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Energy Transfer Expects to Start Up an Expanded Dakota Access Pipeline by Late Next Year

By Matthew DiLallo – Sep 9, 2020 at 2:18PM

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Assuming the courts don't shut it down, Energy Transfer is on track to double the controversial pipeline's capacity.

Energy Transfer (ET -1.70%) told its investors this week that it plans to complete an expansion of its Dakota Access Pipeline by the third quarter of next year. That project would effectively double the system's capacity from its current level of 570,000 barrels per day (BPD).

Energy Transfer and several partners initially finished up the $4.78 billion, 1,915-mile pipeline system from North Dakota to Texas in June of 2017 following several months of delays due to intense opposition to the project. The pipeline initially had 470,000 barrels of capacity, but the company has since increased it to 570,000 BPD due to strong demand for pipeline space.  

A close up of a pipeline under construction.

Image source: Getty Images.

Despite lower oil prices this year, which forced producers to cut back supplies, demand for future capacity was strong enough for shippers to support the expansion project with capacity commitments. That's because the pipeline offers them a more direct, cost-effective, safer, and more environmentally responsible option than to ship this oil by truck or rail.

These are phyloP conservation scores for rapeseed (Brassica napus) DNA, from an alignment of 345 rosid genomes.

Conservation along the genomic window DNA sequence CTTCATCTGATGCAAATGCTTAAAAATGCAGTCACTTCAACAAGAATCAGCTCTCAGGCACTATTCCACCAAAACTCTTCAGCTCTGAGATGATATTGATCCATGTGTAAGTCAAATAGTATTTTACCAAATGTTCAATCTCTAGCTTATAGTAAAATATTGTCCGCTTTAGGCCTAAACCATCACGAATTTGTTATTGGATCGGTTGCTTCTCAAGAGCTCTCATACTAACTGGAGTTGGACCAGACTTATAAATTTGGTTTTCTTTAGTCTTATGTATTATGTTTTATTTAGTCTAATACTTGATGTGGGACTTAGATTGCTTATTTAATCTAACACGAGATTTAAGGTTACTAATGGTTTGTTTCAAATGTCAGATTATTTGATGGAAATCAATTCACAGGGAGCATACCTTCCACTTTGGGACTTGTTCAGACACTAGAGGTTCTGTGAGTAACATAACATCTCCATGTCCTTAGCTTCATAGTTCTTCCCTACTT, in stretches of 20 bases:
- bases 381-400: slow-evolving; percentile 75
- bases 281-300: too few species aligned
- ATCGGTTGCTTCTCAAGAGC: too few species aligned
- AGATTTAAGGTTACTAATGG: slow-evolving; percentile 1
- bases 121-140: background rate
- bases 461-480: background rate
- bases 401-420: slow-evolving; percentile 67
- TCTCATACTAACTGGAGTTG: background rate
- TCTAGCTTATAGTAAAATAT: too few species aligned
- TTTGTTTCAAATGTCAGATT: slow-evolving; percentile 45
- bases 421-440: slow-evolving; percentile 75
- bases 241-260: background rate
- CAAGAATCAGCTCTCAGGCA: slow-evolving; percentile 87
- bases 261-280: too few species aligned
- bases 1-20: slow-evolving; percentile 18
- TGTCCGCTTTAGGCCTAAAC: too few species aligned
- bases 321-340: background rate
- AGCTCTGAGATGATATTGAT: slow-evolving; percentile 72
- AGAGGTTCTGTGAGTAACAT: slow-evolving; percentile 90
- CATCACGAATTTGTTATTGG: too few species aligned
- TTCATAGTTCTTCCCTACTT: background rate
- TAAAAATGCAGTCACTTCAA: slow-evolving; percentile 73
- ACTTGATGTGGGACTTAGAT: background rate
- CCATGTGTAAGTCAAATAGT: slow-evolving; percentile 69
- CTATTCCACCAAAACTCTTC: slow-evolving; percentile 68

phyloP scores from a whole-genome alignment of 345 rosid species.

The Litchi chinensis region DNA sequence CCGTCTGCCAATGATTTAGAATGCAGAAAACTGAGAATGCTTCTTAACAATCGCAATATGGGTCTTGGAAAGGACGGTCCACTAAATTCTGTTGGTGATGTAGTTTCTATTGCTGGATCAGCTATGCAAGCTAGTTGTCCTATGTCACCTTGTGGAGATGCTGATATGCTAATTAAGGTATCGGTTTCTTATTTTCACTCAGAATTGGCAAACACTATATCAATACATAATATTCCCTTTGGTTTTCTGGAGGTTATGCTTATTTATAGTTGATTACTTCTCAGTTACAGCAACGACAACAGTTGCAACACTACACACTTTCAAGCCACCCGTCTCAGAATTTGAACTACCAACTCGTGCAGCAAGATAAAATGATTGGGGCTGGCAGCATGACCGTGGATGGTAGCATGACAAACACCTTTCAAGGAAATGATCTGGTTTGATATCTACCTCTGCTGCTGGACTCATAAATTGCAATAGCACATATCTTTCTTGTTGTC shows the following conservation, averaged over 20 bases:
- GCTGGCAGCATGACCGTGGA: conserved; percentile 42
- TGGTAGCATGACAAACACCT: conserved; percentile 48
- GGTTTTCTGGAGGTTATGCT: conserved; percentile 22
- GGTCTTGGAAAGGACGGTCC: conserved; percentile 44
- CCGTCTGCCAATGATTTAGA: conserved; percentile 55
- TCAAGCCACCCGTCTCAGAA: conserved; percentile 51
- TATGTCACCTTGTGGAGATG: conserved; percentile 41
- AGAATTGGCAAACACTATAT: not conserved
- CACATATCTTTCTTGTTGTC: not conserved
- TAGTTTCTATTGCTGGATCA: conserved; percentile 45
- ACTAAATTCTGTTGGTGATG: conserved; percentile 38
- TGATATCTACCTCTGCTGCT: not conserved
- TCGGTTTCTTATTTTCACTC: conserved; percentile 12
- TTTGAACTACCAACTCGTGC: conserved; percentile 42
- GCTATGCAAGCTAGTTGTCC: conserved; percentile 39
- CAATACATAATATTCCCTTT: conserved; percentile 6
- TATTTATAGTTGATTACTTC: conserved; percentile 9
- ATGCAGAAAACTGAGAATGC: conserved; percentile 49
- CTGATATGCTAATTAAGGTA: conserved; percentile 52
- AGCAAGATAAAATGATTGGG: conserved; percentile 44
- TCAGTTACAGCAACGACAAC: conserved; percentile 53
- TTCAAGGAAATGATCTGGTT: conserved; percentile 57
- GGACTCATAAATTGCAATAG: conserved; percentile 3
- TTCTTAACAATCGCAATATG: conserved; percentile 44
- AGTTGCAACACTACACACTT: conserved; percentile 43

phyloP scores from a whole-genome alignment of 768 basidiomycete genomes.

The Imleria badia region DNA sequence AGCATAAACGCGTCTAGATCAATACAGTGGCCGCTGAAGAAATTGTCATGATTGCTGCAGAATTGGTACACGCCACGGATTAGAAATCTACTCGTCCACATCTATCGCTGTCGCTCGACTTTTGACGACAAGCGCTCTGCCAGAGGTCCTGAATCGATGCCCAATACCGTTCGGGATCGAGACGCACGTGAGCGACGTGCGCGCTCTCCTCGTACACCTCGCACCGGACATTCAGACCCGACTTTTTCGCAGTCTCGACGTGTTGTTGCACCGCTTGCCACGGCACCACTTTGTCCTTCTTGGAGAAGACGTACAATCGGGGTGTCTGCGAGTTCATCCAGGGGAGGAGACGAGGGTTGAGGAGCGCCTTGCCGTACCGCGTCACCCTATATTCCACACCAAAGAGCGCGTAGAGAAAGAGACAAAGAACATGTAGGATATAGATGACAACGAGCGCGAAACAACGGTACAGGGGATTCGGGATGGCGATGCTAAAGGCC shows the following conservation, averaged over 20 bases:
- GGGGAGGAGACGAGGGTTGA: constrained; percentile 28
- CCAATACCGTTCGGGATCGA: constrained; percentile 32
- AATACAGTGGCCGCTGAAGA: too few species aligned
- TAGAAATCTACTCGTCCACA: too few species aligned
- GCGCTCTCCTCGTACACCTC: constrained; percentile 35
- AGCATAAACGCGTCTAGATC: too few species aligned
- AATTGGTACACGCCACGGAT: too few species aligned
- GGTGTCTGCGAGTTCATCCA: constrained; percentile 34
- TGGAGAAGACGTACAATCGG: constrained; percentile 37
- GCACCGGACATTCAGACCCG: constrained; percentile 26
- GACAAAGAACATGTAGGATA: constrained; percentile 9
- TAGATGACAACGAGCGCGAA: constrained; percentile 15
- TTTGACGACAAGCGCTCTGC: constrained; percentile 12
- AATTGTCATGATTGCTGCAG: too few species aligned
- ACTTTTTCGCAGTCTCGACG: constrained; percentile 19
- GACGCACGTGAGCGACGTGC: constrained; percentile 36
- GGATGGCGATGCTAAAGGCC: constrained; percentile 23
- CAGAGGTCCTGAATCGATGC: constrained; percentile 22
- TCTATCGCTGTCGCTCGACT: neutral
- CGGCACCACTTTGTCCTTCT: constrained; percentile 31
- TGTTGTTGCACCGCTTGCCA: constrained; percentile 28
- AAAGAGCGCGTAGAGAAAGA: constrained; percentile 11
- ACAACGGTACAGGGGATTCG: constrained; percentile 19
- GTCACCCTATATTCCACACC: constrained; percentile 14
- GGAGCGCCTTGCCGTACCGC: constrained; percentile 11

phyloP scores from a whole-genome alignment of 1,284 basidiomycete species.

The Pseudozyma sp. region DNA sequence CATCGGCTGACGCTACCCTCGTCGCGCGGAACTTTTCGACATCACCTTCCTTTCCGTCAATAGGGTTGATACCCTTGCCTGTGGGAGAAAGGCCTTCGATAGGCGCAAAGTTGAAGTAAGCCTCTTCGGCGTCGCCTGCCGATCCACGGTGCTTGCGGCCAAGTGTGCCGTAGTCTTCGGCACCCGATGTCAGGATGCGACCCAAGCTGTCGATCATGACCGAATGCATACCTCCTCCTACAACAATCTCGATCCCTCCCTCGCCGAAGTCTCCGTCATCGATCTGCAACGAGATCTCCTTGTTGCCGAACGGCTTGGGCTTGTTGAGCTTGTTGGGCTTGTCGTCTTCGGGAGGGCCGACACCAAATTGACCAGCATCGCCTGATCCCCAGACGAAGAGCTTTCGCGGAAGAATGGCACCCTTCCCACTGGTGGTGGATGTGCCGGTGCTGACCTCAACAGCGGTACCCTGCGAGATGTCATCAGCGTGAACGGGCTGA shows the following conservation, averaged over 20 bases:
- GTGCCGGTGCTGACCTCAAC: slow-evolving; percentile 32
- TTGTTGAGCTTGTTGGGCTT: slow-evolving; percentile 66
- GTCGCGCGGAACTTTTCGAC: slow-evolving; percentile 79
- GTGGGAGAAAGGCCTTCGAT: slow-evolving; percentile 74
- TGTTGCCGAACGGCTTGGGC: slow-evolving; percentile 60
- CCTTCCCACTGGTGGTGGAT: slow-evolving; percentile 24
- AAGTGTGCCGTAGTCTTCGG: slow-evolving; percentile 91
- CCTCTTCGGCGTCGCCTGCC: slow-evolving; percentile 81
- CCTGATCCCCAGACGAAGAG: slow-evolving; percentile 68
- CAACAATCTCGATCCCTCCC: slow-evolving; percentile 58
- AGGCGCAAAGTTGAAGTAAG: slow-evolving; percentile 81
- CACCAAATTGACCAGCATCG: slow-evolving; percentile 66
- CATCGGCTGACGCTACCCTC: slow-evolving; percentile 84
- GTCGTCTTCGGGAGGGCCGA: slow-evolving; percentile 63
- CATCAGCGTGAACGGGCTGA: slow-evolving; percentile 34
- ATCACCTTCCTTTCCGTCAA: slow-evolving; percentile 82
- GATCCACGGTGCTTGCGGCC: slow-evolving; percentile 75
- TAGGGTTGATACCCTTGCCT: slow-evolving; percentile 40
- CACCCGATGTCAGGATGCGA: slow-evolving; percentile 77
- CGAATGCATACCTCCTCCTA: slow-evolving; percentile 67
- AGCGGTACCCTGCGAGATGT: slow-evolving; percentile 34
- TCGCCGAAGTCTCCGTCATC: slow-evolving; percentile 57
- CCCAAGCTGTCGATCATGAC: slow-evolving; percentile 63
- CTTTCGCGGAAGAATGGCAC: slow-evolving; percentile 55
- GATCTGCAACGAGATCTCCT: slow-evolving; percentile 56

However, while pipelines are better options for shipping oil, they pose a risk to the environment as leaks can damage ecosystems and taint drinking water. That potential impact has caused intense opposition to Dakota Access, which runs underneath Lake Oahe, a key water source in South Dakota. Because of that, the court battles to stop the pipeline didn't end after it entered service. In July, a judge ordered that the pipeline shut down until the completion of a new environmental review. While the company won a reprieve, the courts could still shut it down pending that review, which could result in a permanent closure. Because of that, the company's expansion project is a high-stake gamble, as it will either win big by doubling down on capacity or lose its entire bet.

Matthew DiLallo owns shares of Energy Transfer LP. The Motley Fool has no position in any of the stocks mentioned. The Motley Fool has a disclosure policy.

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